I think the way we should be thinking about things like GPT is to view it more like a kind of medium than an agent that's going out and being intelligent. You mentioned the artist. I really like this. I was talking about exactly this sort of problem with my brother who's an art critic, and he quoted an artist friend of his who said, oh, these things like DALL•E are wonderful because they will immediately tell you here's the cliché that you should avoid. In other words, if DALL•E can generate it, that means it's found all the images that all those trite illustrations are using and here's a summary of the most trite, boring, cliché thing that you can imagine. So if you're really an artist, make sure you avoid that. And she was saying of course that the hardest thing to do is to avoid just copying the banal stuff that everybody else has done. So she thought DALL•E was a really great aid from that perspective. And I think that's generally true. 

Famously Plato and Socrates thought that writing was going to be a really bad idea because when you saw the thing that was written down, you'd think that it actually had an authority that it didn't because all it offered was a summary of what someone else had thought. Now, I don't think that's true for all of AI. Work on robotics, for example, is developing agents that I think look more like the kinds of agents that biologically developed in the Cambrian Explosion -- agents that can actually interact with the world, that have eyes, that have claws that are moving around, that are embodied, as people say. I think that's a closer analogy to real intelligence. But of course if you hang out with people in robotics, the roboticists are just not even in the ballpark of being able to get something that can even do just some of the simple things that humans can do. Although again, they're using information about say, childhood, as a way of trying to solve that.


But I think the way to really think about the big things like the large language and large image models is that they're as powerful as they are because they’ve crowdsourced millions of amounts of human knowledge, human images, human texts. And those techniques are really just sort of crowdsourcing what the humans already know. It's not that they're going out and figuring things out and knowing things themselves. 

SFI/Michael Garfield:

So to zag back from that into the question of the implications for a modern person, I'm curious what you as a grandmother are recommending for your own grandchildren as far as their education into a world in which the landscape of these technologies is surprising us on almost a daily basis? 

Alison Gopnik: 
There's a wonderful paper that came out recently in Psychological Science that I wrote about in my Wall Street Journal column, and it was a scientific version of a point that I've sometimes phrased by saying, the day before you're born is Eden and the day after your children are born is Mad Max. Everybody seems to think that the things that happened before they were born, that's not technology, that's just life, right? But of course the things that happened within your lifetime, especially after you're an adult, those are big technological changes and innovations.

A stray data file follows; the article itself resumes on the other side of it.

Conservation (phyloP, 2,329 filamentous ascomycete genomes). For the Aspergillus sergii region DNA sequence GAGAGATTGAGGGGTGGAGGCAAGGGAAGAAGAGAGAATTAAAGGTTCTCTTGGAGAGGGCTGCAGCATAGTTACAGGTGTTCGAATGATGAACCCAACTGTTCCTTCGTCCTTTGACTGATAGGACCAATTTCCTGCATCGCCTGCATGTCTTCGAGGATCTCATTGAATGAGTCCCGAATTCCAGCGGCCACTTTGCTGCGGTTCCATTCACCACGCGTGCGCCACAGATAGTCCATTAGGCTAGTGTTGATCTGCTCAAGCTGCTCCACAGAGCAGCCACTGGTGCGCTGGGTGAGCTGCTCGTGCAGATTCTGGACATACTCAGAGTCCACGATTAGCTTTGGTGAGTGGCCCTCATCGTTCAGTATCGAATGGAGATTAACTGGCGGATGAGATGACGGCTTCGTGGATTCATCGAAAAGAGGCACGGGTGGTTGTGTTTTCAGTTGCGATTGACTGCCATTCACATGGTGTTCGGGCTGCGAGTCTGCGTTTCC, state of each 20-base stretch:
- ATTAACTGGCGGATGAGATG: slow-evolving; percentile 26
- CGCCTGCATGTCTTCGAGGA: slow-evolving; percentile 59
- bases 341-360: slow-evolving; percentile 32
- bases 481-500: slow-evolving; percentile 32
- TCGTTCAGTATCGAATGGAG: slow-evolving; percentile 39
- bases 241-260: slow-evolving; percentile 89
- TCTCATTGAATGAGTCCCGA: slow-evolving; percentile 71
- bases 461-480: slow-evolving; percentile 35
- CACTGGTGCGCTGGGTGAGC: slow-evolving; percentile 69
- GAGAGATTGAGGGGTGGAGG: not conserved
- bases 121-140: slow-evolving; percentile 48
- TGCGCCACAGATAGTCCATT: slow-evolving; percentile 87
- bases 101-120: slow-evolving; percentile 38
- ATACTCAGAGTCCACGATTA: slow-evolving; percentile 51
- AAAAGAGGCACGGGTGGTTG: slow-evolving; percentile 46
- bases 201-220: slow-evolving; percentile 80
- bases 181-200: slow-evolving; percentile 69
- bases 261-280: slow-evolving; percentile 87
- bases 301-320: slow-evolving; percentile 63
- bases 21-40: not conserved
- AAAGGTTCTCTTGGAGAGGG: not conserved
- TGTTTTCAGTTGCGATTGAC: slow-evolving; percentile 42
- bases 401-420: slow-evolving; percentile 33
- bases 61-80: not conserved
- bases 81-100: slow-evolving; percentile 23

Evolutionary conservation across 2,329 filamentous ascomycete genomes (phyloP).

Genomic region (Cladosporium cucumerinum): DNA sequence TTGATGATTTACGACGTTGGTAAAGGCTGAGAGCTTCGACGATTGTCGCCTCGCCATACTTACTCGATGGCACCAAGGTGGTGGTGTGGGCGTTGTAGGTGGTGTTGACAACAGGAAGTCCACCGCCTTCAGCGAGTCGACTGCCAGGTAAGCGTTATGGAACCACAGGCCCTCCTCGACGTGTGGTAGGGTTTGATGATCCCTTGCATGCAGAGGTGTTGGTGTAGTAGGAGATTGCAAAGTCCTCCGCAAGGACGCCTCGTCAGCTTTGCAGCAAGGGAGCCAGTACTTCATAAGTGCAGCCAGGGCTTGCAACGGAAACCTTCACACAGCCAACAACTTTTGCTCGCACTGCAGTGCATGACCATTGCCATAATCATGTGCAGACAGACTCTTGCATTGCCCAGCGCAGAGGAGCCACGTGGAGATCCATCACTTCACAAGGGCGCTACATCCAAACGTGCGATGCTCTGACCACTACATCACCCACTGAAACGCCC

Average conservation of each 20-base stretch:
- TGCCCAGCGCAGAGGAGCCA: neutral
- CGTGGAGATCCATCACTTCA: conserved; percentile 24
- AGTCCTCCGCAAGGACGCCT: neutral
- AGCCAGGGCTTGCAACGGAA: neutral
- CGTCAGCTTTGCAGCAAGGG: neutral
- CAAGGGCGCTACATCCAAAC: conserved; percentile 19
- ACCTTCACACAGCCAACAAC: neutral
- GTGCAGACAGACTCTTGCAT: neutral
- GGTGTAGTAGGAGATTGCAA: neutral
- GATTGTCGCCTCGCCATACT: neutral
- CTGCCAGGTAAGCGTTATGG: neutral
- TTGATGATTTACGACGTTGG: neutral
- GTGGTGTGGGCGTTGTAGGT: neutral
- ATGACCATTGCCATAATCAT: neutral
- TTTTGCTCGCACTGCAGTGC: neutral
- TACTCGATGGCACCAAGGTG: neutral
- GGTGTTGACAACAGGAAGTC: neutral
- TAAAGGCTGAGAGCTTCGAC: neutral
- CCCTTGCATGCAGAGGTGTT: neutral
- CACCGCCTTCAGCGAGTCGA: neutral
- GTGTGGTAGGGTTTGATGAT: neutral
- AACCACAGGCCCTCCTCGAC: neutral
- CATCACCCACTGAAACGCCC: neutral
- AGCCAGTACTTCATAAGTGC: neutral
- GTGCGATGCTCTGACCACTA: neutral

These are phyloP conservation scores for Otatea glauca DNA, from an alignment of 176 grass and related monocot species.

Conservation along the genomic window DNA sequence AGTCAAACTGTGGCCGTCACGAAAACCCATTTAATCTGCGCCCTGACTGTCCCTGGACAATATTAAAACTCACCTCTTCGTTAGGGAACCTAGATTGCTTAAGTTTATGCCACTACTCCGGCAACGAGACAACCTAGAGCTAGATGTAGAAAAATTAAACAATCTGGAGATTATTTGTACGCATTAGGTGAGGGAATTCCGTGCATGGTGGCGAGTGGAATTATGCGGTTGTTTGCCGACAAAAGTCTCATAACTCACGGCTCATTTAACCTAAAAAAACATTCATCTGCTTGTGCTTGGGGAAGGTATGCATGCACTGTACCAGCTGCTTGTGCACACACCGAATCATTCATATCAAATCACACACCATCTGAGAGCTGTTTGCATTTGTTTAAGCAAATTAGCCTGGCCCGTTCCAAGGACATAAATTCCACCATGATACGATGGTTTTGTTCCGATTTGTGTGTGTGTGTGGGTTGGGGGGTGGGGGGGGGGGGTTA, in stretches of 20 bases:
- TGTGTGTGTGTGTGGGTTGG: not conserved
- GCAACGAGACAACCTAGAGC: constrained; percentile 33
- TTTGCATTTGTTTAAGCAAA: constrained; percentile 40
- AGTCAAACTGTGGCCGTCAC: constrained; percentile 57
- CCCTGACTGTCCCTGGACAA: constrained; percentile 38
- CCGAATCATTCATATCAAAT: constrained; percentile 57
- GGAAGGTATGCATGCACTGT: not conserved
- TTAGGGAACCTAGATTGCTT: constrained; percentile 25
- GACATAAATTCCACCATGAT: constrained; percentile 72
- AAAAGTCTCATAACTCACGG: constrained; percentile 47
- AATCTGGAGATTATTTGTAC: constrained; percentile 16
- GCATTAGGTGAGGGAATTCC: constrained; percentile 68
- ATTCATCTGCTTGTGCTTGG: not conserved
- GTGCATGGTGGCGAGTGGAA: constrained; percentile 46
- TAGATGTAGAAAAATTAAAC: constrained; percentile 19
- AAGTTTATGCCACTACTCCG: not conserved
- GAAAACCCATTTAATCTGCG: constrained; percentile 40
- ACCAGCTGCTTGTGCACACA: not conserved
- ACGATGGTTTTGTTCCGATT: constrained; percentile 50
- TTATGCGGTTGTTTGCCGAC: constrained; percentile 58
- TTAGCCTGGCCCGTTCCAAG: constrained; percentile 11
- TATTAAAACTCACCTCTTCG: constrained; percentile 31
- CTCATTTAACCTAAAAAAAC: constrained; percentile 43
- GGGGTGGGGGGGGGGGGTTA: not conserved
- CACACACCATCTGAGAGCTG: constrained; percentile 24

In this paper they made up something called [“aerogel”?] and said, here's this technology and here's what it does. How harmful do you think it is? How munificent do you think it is? And then all they did was change the date in which it was invented. So it was either 15 years before the person answering the form was born or 15 years after they were born. And sure enough, depending on where it was relative to you, the things that happened before you were born were much more munificent than the things that happened after you were born. 

And you know, it's funny because of course our first thought about this is, well, the anxieties, the moral panic about here's all the terrible things technology's going to do, especially to the children, is overblown. Which I think is actually true. But of course you could make the argument the other way around, which is, suppose you told someone that means of transportation is going to be a little bit more useful, it'll let you get around a little better, but it's going to lead to the end of the planet, and even independent of that, it's going to kill millions of people a year directly in accidents and more through pollution. You would say, no, that doesn't sound like a good idea, that doesn't sound like a good technology. So I think part of it is that the technologies that we understand and learn about when we're young are really different from the ones we have later on.


But there's another kind of interesting thing which is, if you think especially about these kind of cultural technologies, these media, it's hard to think of a case of something that was important to people as a means of communicating or carrying on ideas from one person to another that's completely disappeared. We still have dance, we still have live theater, we still have live music. Everyone thought, okay, those things are all going to disappear when you have film for example. And they didn't disappear. And then once you had film, everyone thought, well when you have TV, then film is going to disappear. And you know, even if literal film has disappeared, the institution of movies hasn't disappeared, the form of movies hasn't disappeared.